Saturday, November 17, 2012
Privatizing Greece, Slowly but Not Surely
November 17, 2012
The government inspectors set out from Athens for what they thought was a pristine patch of coastline on the Ionian Sea. Their mission was to determine how much money that sun-kissed shore, owned by the Greek government, might sell for under a sweeping privatization program demanded by the nation’s restive creditors.
What the inspectors found was 7,000 homes — none of which were supposed to be there. They had been thrown up without ever having been recorded in a land registry.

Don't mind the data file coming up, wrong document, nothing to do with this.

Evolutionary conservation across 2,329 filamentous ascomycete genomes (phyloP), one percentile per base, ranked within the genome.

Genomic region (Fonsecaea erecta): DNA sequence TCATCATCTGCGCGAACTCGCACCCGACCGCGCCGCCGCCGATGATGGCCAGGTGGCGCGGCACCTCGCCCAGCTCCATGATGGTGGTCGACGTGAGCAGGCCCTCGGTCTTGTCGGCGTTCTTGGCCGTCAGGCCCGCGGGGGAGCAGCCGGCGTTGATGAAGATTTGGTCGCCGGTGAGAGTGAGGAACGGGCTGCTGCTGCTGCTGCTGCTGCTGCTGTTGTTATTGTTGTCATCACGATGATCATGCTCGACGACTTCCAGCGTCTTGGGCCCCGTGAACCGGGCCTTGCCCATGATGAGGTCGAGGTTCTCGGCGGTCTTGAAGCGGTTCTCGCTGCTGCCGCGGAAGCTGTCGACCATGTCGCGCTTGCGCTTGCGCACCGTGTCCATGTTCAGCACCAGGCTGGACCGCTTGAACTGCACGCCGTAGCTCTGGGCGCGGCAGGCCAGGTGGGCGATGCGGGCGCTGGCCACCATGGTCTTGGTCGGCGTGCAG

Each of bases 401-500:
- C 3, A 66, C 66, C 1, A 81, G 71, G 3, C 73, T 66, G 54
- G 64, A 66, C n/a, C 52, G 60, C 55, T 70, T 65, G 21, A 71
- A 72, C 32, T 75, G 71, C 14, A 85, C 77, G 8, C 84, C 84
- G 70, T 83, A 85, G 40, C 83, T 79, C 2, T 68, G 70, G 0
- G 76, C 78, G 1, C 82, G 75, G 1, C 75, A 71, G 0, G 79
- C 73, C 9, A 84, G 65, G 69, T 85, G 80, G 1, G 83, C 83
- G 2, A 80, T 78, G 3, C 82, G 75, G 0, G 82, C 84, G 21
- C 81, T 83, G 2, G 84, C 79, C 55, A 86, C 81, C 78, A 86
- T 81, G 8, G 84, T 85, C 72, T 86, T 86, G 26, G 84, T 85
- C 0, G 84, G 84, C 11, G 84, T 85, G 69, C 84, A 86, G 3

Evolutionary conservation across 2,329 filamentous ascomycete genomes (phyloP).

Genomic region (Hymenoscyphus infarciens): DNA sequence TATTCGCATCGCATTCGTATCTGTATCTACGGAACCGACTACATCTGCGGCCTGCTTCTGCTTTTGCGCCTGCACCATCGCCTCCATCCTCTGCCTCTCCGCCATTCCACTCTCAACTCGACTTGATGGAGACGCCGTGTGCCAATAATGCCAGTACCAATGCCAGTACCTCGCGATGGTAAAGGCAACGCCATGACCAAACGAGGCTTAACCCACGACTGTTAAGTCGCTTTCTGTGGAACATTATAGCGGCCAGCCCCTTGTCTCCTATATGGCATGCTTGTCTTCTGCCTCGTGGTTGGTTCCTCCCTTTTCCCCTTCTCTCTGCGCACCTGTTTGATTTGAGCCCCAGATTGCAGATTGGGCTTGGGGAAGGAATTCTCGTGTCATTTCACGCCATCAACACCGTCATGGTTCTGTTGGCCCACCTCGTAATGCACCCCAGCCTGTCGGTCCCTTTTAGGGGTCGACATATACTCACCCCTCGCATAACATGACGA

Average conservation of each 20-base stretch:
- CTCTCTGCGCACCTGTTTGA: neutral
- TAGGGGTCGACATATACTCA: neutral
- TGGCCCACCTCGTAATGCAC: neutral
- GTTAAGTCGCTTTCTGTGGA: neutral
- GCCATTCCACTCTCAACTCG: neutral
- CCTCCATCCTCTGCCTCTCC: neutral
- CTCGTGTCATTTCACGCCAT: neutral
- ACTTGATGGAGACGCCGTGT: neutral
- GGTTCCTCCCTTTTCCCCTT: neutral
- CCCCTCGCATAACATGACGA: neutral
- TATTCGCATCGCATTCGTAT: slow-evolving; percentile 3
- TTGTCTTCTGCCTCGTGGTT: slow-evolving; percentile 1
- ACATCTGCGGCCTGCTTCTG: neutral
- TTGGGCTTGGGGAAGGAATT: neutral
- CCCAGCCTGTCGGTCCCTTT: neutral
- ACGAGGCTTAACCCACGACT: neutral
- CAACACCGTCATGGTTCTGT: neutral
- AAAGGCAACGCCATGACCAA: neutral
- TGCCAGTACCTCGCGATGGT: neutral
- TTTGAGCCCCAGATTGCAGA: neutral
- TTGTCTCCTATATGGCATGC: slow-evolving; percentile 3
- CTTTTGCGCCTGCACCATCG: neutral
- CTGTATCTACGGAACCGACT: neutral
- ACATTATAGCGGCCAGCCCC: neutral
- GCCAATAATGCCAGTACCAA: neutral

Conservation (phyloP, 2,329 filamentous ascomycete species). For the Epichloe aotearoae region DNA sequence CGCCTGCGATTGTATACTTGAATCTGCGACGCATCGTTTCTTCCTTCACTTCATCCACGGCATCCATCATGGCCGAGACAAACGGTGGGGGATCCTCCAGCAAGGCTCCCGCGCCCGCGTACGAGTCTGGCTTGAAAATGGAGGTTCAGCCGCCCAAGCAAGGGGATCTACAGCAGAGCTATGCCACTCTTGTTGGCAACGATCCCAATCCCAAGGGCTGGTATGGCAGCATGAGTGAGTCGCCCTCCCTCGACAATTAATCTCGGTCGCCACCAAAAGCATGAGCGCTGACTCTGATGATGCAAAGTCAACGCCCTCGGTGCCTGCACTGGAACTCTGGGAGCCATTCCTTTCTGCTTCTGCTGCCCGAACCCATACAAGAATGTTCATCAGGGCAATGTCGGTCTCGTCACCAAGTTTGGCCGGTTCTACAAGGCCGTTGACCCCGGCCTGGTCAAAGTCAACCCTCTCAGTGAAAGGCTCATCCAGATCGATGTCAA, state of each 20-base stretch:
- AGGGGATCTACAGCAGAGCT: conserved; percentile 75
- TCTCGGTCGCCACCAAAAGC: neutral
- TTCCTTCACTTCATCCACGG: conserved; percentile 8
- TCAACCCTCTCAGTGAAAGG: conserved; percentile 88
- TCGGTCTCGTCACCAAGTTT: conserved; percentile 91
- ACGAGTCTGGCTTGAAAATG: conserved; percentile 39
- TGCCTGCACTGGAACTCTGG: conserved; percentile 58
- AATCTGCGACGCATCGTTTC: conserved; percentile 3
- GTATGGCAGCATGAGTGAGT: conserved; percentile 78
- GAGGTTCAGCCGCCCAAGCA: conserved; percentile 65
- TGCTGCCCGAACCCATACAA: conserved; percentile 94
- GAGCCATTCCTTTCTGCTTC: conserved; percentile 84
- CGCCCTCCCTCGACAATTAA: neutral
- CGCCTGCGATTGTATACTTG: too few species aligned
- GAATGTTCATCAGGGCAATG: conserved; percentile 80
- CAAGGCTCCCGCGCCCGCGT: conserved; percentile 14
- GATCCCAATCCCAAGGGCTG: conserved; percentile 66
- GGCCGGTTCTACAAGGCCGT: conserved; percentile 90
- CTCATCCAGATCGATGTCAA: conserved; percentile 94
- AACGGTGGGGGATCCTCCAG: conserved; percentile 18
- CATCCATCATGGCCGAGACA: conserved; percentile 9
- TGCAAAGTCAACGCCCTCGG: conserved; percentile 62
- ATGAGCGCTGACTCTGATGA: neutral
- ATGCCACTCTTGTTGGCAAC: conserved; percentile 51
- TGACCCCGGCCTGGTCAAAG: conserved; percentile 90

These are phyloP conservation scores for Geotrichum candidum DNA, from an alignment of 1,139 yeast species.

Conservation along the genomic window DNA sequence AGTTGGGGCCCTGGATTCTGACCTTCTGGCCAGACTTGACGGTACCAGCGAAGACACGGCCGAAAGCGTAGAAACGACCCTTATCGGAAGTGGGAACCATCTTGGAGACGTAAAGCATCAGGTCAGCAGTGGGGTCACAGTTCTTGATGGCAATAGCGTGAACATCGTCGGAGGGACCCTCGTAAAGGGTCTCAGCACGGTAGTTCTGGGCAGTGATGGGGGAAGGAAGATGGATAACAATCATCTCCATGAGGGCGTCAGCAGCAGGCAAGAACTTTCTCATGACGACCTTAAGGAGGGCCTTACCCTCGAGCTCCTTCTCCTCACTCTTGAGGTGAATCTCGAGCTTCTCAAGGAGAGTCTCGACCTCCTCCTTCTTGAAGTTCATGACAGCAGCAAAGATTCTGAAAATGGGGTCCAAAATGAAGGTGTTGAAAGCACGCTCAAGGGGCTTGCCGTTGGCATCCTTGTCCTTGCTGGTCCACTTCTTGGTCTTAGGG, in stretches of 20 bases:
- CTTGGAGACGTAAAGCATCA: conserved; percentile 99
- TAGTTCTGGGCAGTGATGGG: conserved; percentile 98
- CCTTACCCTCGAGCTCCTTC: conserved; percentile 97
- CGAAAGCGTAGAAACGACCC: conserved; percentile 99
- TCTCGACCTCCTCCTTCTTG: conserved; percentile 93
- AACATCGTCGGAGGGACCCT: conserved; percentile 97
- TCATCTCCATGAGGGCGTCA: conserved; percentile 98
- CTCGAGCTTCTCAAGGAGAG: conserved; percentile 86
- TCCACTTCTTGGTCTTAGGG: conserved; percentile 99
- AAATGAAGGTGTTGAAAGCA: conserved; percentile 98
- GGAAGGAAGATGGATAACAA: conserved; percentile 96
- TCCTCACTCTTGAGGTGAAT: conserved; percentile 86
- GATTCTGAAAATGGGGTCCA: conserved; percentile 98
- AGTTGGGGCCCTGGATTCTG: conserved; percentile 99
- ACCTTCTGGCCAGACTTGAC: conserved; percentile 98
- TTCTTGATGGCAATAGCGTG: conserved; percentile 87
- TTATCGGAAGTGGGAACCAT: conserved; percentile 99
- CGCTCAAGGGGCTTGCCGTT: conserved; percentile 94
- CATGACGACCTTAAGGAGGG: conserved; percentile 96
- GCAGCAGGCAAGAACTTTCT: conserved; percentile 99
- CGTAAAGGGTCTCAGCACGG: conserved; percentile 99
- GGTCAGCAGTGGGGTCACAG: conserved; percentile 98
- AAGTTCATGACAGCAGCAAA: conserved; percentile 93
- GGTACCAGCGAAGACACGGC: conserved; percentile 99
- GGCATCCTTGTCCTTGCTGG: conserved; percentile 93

“If the government wanted to privatize here, they would have to bulldoze everything,” says Makis Paraskevopoulos, the local mayor. “And that’s never going to happen.”
Athens agreed. It scratched the town, Katakolo, off a list of potential properties to sell. But as Greece redoubles its efforts to raise billions to cut its debt and stoke its economy, the situation in Katakolo illustrates the daunting hurdles ahead.
In the three years since the International Monetary Fund, the European Central Bank and the European Commission — the so-called troika of lenders — first required Greece to sell state assets, a mere 1.6 billion euros have been raised. Last Tuesday, European leaders said Greece needed an additional 15 billion euros in aid through 2014 to meet debt-reduction targets — partly because Athens has failed to make money on privatization.